Tuition Increases Continue at Slower Rate

By Alex Ortal, Kapi‘o Staff Writer /

Kapio‘lani Community College students learned this semester that a reduction of an increase is still an increase.

Last May, the University of Hawai‘i Board of Regents approved a proposal from UH president David Lassner to reduce scheduled 7 percent tuition increases for undergraduate students this year and next year.

The move reduced the scheduled increase from 7 percent to 5 percent for the UH system’s seven community colleges. Under the original schedule, resident tuition would have been increased from $114 to $122 per credit hour. With the reduction, students now pay $120 per credit hour.

The difference for KCC resident students taking a full 12-credit load? Twenty-four dollars.


Overall, full-time resident students will pay $1,440 in tuition per semester, up from $1,368 in the 2014-15 academic year.

KCC Vice Chancellor Louise Pagatto said that the yearly increases in tuition are the result of an increase in the cost of education and a decrease in state support.

The UH system has been hit hard by budget cuts dating back to the last economic recession. In 2009, UH had to cut $74 million from its budget when the Legislature reduced appropriations for the system by $46 million and then-Gov. Linda Lingle restricted an additional $50 in taxpayer funds (the cuts were offset by $22 million in federal stimulus funds).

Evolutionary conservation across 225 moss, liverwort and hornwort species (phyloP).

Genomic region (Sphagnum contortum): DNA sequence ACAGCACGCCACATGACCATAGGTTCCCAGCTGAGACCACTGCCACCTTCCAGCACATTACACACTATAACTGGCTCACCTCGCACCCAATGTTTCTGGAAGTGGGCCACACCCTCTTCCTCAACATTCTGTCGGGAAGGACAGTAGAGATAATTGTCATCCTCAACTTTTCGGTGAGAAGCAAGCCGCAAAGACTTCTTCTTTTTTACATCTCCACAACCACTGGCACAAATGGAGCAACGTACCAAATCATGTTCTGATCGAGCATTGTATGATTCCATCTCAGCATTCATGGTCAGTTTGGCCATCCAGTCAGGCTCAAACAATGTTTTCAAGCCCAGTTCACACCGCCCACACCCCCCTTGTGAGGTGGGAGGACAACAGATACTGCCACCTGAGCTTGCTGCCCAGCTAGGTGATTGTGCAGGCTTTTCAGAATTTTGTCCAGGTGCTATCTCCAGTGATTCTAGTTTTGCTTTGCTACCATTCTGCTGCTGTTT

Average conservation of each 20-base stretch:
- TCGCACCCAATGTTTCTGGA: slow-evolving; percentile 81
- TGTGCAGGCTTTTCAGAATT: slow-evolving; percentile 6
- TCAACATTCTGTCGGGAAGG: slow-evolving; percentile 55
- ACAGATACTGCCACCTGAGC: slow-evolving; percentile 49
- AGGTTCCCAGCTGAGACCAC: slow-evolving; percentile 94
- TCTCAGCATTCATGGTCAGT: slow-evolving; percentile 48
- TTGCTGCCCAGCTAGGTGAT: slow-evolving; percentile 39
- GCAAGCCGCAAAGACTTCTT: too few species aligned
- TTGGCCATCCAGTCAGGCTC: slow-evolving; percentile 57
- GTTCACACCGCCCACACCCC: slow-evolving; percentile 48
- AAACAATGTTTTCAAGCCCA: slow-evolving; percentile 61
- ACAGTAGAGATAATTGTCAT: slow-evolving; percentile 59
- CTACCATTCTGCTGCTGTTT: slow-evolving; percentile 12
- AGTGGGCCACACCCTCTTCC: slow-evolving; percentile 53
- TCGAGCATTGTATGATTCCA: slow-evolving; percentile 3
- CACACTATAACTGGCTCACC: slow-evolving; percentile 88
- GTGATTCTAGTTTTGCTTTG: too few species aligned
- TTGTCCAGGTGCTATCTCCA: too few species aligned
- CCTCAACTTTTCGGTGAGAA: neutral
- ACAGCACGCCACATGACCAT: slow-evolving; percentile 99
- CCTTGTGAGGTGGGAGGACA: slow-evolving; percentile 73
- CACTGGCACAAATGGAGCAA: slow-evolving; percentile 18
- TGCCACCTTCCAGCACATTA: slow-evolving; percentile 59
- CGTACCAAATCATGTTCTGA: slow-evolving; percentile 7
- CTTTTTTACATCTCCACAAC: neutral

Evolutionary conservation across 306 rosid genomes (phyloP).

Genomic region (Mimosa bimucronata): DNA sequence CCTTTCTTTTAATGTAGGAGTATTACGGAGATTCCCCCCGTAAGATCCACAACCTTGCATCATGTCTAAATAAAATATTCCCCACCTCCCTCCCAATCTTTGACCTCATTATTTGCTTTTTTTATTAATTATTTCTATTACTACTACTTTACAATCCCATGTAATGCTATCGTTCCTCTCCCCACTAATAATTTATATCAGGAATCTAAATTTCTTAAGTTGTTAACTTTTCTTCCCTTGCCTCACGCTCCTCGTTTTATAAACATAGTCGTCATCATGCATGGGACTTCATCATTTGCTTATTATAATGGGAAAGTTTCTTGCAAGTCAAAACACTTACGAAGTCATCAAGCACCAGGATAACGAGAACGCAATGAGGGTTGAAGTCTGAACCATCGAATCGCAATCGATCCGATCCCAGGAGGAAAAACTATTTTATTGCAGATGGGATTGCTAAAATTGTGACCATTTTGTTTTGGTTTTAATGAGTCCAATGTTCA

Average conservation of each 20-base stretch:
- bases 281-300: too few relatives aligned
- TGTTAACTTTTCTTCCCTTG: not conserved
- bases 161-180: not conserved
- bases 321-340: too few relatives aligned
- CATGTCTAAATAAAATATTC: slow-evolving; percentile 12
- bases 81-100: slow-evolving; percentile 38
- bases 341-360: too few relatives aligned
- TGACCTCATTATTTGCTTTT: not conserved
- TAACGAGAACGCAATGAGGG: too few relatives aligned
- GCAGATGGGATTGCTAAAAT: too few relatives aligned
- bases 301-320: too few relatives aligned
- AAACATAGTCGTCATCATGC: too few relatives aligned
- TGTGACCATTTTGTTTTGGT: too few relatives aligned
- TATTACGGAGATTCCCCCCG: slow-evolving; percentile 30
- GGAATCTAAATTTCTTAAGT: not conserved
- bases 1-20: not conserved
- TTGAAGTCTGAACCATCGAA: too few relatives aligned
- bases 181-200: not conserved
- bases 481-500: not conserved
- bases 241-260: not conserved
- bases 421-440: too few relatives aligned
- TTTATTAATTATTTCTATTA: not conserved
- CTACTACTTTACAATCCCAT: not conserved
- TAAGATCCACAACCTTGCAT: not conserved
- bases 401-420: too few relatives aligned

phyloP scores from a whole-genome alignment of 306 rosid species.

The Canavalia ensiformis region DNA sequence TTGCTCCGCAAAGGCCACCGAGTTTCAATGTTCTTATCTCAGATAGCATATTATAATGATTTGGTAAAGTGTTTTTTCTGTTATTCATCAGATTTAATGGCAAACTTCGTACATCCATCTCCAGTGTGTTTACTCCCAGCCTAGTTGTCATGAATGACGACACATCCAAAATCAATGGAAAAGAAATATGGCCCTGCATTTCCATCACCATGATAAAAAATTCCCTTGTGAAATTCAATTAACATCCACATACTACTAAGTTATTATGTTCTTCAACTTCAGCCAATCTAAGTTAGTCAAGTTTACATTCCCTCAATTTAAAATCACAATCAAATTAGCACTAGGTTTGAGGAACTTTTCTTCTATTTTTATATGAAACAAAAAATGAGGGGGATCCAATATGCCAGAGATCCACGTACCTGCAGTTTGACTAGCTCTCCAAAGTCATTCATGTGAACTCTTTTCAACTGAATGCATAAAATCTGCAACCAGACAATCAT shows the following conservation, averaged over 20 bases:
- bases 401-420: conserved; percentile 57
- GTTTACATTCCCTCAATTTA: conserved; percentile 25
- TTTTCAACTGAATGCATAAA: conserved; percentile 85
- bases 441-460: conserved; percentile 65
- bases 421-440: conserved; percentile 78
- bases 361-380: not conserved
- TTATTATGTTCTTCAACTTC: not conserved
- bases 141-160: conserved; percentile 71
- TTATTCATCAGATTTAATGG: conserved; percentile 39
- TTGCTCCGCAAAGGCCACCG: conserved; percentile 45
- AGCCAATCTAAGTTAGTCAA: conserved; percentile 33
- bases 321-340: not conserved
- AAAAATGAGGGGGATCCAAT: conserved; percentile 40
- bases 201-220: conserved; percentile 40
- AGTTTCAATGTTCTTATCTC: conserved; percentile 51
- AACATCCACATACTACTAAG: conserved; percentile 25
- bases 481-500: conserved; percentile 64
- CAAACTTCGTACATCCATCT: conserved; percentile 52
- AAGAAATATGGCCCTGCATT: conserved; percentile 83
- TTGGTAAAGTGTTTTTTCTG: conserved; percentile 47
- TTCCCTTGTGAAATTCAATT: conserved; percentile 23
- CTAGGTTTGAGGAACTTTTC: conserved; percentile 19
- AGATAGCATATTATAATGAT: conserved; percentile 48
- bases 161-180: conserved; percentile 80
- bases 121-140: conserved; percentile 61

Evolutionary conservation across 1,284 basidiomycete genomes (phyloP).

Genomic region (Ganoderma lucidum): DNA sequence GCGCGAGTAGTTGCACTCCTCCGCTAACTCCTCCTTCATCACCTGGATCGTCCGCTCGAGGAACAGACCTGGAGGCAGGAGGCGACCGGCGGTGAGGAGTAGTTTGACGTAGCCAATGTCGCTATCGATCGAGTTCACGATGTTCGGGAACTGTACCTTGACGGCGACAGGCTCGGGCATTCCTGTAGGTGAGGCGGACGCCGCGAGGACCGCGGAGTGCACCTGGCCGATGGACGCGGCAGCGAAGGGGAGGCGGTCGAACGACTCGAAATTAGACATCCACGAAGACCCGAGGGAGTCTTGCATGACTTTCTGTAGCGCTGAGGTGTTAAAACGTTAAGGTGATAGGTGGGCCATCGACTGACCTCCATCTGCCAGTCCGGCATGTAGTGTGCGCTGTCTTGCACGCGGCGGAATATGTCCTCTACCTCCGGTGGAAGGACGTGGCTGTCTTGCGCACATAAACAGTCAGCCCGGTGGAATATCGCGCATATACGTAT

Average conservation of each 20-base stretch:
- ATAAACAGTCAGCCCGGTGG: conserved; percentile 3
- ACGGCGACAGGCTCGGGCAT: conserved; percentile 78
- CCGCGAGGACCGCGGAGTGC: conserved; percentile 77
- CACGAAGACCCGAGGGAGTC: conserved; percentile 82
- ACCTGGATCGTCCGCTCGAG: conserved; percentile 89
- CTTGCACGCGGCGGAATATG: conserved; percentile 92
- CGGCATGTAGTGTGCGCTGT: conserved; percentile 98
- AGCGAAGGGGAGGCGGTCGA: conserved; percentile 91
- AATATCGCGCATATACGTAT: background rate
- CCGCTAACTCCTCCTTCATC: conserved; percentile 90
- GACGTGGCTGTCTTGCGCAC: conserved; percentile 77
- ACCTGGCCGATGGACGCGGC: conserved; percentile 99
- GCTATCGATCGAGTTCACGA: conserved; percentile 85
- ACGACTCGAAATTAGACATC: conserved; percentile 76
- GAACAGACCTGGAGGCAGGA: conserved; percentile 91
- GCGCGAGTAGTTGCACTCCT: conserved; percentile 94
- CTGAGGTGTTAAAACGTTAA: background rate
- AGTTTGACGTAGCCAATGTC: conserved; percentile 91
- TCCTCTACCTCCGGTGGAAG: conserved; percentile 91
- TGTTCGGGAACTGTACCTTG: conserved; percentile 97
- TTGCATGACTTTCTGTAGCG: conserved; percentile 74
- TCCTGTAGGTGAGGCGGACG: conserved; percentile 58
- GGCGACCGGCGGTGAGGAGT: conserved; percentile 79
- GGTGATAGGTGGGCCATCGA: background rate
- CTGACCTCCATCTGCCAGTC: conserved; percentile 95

“We are subsidized by the state, but we also need the help of students’ tuition to cover the cost of operation,” Pagotto said. “In order to keep operational, we need to find a way to make up the money. So tuition has gone up.”

In 2005, the BOR approved a plan that raised tuition by 141 percent over six years. In 2011, the BOR enacted another increase schedule intended to raise tuition by 35 percent over five years.

Response to the annual increases has been mainly negative among students who don’t understand the need to put more economic pressure on already struggling students and their families.

“A lot of students can’t afford to go to school,” said KCC student Kristyn Arib, 18. “Why do they need to raise the tuition? Where do they allocate the money we are paying?”

Fellow KCC student Conrad Salazar, 19, agreed.

“I think it’s a bad thing,” Salazar said. “Tuition is expensive enough already.”

On the other hand, La’akea Moniz, an engineering student at the University of Hawai’i at Manoa, said that the rise in tuition was an acceptable solution to the budget problem.

“It’s not big of a deal,” Moniz said. “I mean, there’s an increase in minimum wage and more students will want to go to college because of that. There are also financial aid, grants and scholarships available to students.”